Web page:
The Three TonguesAthellandic - Less conservative than Lointer, but not as keen on loaning words as West Rothnian. Athellandic is the most innovative of the tongues, but they prefer coming up with new words if they feel that a loanword sound too unfamiliar.
Lointer - The Lointers don't like change. They believe that their gods only understand them if they speak to them only in the most archaic of words. Because of their convictions, they might not get along with those who don't speak their tongue.
West Rothnian - Due to their proximity, trade, and other intercultural relations with the Vakner of Rothnia, the Aeths on the western shores of that land have adopted many of their neighbour's words and traditions. Even aspects of their grammar have shifted to become more Vakner.
WarfareSkirmishing and harassment tactics are something the Aeths have mastered. Their proximity to the plains of Vuonampi has given them access to swift horses for harassment tactics and their natural traits which make them great long-distance runners allow them to move through the woods with haste. A favourite tactic of theirs is to lure a larger enemy force close to a heavily wooded area. From the forests, the Aeths will launch their surprise raids, hurl their javelins, and run back into foliage where they will difficult to follow.
LegendsFrom what scholars have been able to discern from ancient oral legends and tales, the Aeths migrated north after twisted creatures with the upper halves of humans and the bottom halves of either a horse or elk invaded them from the south. These monstrosities were said to wield large bows and lances and on their heads were great antlers which could serve as an additional backup weapon. By now the Aeths have realized that the monsters were just the Pijari, a people fond of their horses and domesticated elk. Still, many Aeths have refused to believe that mere men could have forced them out of their homes and so they vehemently believe that the ancient legends were right and that some wicked creatures assist the Pijari. This belief was further reinforced after the Pijari successfully halted the Rahyamin Empire's advance into their land, ending the conquest of Pekkola.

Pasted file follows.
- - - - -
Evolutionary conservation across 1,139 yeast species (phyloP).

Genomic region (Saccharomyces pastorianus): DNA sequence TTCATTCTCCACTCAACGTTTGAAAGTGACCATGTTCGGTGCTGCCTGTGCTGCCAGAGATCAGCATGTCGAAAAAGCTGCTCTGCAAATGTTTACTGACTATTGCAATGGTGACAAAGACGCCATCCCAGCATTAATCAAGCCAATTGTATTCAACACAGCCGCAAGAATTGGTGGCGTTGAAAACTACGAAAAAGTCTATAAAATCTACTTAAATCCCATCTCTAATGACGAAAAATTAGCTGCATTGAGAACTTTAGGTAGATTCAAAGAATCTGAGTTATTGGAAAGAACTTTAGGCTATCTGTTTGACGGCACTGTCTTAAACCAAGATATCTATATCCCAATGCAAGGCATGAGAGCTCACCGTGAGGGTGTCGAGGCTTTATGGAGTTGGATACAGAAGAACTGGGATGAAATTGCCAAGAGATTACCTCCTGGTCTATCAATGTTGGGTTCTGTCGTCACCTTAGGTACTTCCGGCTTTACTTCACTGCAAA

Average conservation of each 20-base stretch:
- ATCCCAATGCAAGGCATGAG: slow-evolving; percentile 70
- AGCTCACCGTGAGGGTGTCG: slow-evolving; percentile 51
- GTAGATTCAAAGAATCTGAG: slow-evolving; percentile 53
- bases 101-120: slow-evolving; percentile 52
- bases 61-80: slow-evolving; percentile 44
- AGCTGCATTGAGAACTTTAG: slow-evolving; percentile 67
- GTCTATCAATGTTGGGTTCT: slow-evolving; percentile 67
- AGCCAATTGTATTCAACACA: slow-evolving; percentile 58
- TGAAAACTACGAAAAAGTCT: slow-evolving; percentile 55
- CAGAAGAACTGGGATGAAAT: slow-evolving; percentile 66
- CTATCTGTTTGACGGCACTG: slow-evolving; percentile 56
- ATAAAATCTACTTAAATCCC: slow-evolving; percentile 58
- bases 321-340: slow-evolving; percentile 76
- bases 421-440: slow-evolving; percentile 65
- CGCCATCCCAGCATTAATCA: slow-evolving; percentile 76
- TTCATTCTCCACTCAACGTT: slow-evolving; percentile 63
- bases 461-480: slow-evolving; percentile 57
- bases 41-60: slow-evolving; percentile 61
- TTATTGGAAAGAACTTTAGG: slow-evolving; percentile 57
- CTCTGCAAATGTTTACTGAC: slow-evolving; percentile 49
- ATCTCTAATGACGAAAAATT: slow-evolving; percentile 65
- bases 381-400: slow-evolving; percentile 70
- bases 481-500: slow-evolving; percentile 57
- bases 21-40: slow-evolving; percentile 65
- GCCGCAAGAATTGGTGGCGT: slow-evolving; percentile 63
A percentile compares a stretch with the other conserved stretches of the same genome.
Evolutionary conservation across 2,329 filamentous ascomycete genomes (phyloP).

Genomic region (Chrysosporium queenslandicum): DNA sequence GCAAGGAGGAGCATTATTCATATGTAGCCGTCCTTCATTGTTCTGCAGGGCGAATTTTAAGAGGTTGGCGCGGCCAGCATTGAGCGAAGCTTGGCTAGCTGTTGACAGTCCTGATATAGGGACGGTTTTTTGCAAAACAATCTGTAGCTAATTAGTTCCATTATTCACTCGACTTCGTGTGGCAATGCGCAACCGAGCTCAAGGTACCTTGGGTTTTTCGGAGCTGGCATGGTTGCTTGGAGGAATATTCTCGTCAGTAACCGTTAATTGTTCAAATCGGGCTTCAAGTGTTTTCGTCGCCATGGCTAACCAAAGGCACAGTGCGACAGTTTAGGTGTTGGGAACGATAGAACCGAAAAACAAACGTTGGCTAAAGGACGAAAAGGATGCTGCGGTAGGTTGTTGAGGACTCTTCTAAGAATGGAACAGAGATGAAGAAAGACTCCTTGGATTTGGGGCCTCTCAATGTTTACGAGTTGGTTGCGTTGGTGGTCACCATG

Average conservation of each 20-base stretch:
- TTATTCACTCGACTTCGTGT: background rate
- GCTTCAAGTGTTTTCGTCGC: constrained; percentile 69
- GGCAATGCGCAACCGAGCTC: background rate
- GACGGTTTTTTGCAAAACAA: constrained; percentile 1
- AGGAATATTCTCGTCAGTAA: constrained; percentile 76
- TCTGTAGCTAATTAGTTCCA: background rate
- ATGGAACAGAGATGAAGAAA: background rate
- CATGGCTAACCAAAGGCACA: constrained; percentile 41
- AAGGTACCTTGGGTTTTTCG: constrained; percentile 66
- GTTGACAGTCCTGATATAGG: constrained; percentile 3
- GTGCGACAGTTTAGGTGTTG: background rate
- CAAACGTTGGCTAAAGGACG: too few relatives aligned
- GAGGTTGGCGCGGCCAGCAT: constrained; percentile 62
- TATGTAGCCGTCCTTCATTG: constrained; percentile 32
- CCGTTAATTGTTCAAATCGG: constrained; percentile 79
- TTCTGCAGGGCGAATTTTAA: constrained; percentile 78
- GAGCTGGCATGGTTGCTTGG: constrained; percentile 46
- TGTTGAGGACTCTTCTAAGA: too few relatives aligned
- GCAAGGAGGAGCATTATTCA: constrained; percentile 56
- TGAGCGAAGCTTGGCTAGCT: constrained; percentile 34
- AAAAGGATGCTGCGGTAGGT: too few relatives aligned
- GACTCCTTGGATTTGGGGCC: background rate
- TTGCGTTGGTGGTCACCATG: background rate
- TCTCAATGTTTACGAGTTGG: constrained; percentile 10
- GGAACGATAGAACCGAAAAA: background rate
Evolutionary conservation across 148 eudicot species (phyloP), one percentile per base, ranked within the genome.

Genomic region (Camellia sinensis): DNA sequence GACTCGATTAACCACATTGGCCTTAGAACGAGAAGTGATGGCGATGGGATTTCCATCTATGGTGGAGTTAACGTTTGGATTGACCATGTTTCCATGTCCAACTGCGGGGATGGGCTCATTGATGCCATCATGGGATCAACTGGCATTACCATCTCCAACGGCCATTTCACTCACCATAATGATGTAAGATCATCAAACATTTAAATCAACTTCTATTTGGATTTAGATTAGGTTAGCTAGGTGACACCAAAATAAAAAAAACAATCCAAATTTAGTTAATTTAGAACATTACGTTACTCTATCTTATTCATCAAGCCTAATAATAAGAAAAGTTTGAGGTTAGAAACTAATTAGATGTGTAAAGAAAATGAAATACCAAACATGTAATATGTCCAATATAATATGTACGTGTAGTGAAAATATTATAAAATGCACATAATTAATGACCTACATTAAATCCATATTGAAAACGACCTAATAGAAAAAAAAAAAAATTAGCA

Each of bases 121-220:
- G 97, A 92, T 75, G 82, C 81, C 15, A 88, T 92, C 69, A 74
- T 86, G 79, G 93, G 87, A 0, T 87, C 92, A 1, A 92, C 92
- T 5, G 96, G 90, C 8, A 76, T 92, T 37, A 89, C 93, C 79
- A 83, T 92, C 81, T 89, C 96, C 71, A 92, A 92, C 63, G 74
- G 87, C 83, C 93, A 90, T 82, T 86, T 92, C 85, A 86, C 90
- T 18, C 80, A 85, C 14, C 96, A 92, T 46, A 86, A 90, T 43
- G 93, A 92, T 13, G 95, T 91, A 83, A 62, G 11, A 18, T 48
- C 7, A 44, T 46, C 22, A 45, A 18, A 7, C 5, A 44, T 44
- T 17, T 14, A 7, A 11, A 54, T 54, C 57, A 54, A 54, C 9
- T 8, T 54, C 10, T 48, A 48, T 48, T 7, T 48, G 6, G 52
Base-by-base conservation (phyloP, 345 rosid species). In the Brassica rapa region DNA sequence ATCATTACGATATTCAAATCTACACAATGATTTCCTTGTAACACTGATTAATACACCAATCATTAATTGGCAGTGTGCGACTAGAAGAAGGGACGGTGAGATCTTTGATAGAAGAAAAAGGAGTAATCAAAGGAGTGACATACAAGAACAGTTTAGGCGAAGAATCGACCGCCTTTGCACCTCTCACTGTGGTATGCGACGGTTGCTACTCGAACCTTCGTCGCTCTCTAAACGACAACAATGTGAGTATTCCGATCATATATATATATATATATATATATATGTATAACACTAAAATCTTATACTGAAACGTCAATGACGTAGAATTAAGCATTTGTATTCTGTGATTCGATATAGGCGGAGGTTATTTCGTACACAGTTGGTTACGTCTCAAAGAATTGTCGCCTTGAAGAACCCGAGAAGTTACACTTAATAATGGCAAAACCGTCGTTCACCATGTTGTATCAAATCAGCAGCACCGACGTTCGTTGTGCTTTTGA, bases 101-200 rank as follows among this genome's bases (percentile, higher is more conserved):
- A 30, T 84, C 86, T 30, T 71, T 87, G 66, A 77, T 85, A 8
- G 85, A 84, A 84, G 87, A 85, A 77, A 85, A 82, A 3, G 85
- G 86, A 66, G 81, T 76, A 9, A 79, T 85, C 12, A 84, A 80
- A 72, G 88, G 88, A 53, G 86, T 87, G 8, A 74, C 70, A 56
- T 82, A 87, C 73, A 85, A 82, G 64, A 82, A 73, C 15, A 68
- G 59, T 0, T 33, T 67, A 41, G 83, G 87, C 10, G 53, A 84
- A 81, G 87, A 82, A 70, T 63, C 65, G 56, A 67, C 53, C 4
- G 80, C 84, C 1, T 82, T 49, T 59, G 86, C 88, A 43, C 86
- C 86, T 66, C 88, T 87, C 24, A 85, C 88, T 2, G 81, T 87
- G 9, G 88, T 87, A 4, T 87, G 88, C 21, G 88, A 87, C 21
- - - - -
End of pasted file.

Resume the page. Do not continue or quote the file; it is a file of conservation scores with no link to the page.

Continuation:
MaleNiglas, Lembitu, Tambet, Ülo, Ülje, Ülle, Kolle, Eno, Enno, Munte, Tabbe, Taepke, Jalte, Mele, Meelis, Kaeke, Kekke, Koit
FemaleVilja, Tuuli, Talve, Suve, Hämarik, Kairi
SurnameNihaste, Paunaste, Talvik
MaleComing soon (hopefully)!
FemaleComing soon (hopefully)!
SurnameComing soon (hopefully)!
MaleVolder, Haakon, Ivo, Ivar, Stig
FemaleComing soon (hopefully)!
Cultural CapitalTalvela, an ancient city on the southern shores of the Rothnian Gulf, is the cultural capital of the Aeths. It was given the special designation after Athelland's subjugation by the Rahyamin Empire. Some Lointers object to having a town that fell under foreign rule being called their cultural capital and many of them refer to Vaheri as the rightful capital.
Aethelland is the populous heart of the Aeth civilisation and a region home to dense woods, large rivers, and lakes bustling with activity.
Lointen is a cold and windy region on the northern shores of Pekkola inhabited by both the Aeth and Vakner people and it’s dominated by mercantile nations.